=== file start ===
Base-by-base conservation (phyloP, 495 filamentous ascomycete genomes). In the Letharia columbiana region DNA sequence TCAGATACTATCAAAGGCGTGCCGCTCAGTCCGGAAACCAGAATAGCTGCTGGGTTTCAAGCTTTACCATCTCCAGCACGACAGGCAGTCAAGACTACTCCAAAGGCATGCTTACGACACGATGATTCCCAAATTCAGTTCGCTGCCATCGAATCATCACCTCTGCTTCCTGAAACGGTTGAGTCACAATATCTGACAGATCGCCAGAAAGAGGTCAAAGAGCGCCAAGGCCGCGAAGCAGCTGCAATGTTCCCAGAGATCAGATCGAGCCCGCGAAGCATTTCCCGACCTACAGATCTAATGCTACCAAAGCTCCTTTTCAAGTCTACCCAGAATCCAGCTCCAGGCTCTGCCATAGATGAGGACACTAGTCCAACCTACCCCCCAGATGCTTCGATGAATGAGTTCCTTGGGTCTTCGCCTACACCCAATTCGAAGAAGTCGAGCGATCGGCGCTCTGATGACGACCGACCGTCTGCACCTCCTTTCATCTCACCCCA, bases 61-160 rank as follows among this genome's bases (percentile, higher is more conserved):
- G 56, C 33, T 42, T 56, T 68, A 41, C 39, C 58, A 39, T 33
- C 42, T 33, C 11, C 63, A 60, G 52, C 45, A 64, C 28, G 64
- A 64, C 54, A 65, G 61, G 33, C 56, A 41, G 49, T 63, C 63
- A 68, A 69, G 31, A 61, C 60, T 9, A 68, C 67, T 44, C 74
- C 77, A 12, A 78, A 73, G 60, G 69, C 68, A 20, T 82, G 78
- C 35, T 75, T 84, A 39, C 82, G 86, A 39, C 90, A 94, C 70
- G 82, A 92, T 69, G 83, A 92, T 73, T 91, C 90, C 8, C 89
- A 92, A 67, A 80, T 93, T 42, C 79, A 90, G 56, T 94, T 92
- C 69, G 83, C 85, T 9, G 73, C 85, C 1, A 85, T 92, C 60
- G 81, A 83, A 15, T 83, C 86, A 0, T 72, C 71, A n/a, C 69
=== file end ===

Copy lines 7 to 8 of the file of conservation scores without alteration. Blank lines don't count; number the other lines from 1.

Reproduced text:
- C 35, T 75, T 84, A 39, C 82, G 86, A 39, C 90, A 94, C 70
- G 82, A 92, T 69, G 83, A 92, T 73, T 91, C 90, C 8, C 89